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The New Jersey Department of Labor and U.S. Department of Labor signed a joint agreement to step up efforts to protect employees, including truck drivers, from illegal misclassification as independent contractors.
The agreement and other efforts by New Jersey labor department officials have turned the Garden State into a “misclassification battlefront,” according to Greg Feary, a partner with the law firm of Scopelitis, Garvin, Light, Hanson & Feary, P.C.
“It’s political and union-inspired,” Feary told Transport Topics. “The misclassification issue tends to be a blue state-red state issue. New Jersey, along with California, Washington and Illinois are examples of blue states that are being very aggressive on the issue of misclassification, and trucking is among the top industries they’re looking at.”
“Whether you want to be an independent contractor or not, the state has said we’re going to extend the social welfare umbrella over to protect you,” Feary added.
The agreement between federal and state officials comes after a report last month from a task force appointed by Democratic Gov. Phil Murphy. The report concluded that in 2018, the state’s DOL employer accounts section found that 12,315 workers were misclassified, $462 million in wages was underreported, and $14 million in unemployment, disability and family leave insurance was underreported.
The report said that federal studies and state-level agency audits, along with unemployment, insurance and workers’ compensation data, indicate that 10-30% of employers misclassify at least one employee as an independent contractor.
“Workers misclassified as independent contractors are ineligible for the wage and overtime protections afforded to employees, and can find themselves underpaid and without basic labor and OSHA protections,” state DOL officials said.
The state/federal memorandum of cooperation “adds teeth to labor enforcement efforts by promoting coordinated investigations and shared resources,” the agencies said in a joint statement. “The partnership sends a strong message to unscrupulous business owners that misclassification laws are being strictly enforced.”
That message has been heard loud and clear by the trucking industry, even before the latest reaffirmation by state labor officials.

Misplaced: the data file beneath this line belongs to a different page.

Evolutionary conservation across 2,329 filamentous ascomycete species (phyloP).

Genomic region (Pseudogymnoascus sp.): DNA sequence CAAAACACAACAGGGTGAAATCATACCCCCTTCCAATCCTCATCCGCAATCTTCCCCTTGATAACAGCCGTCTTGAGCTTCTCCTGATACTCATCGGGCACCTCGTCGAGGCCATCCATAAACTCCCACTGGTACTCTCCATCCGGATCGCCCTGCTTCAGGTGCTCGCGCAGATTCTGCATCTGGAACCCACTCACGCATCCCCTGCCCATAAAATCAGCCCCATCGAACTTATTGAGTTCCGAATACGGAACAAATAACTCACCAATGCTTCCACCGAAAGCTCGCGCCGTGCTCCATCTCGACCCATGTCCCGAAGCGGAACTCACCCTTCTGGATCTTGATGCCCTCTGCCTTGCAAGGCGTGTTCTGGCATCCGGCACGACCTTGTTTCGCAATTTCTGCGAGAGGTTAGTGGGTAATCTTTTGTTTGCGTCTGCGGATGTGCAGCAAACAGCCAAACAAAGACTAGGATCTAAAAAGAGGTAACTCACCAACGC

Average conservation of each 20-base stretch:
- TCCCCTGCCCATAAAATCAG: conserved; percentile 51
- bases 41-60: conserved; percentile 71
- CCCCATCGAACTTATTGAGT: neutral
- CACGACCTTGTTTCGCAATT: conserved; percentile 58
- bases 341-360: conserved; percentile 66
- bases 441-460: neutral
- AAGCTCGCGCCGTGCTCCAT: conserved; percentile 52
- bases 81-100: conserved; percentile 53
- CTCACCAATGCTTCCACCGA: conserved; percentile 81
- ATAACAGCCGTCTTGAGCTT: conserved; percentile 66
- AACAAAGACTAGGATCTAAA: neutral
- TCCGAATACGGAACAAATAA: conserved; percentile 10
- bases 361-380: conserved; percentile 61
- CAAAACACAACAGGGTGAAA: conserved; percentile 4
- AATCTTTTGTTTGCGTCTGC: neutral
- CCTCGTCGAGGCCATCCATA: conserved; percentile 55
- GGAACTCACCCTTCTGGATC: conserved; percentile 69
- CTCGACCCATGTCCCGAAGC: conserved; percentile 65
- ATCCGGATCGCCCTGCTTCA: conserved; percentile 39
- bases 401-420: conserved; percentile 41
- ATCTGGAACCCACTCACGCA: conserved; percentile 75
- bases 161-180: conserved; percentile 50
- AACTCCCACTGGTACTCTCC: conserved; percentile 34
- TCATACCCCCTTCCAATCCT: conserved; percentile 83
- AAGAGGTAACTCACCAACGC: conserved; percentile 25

Richard Pianka, deputy general counsel for American Trucking Associations, said the state’s misclassification effort has been building up steam for years. He called the misclassification report “a shot across the bow.”
“New Jersey has definitely been actively hostile to the independent contractor model in trucking,” Pianka said. “No question about that. New Jersey is becoming a very difficult environment for the independent contractor model.”
Pianka said that most of the actions against motor carriers in New Jersey have been occurring at the state level in administrative hearings.
“The state Department of Labor has been auditing a lot of folks and finding misclassifications, but not a whole lot of these administrative decisions have made it to the courts,” Pianka said. “The state agency has been very aggressively, and we think illegally, interpreting its laws in a way that makes it extremely difficult for motor carriers to satisfy the statutory criteria with respect to unemployment insurance.”
Pianka said the state agency has been narrowly constructing the state’s statutory exemption for owner-operators under the unemployment statute for some time.
Of great concern to the trucking industry is New Jersey uses the so-called ABC test to determine if an independent contractor should be classified as an employee. That standard was first established in California courts and recently upheld by the state’s Supreme Court in the Dynamex Operations West Inc. v. Superior Court case.
The three-pronged ABC test dictates that a worker is considered an independent contractor if he or she is A) free from the control and direction of the hiring entity, B) performs work that is outside the usual course of the hiring entity’s business and C) is customarily engaged in an independently established trade, occupation or business of the same nature as the work performed.
It is the “B” prong of the test that is most troublesome for motor carriers, making it virtually an impossible hurdle to clear for carriers wanting to use contractors, according to Pianka.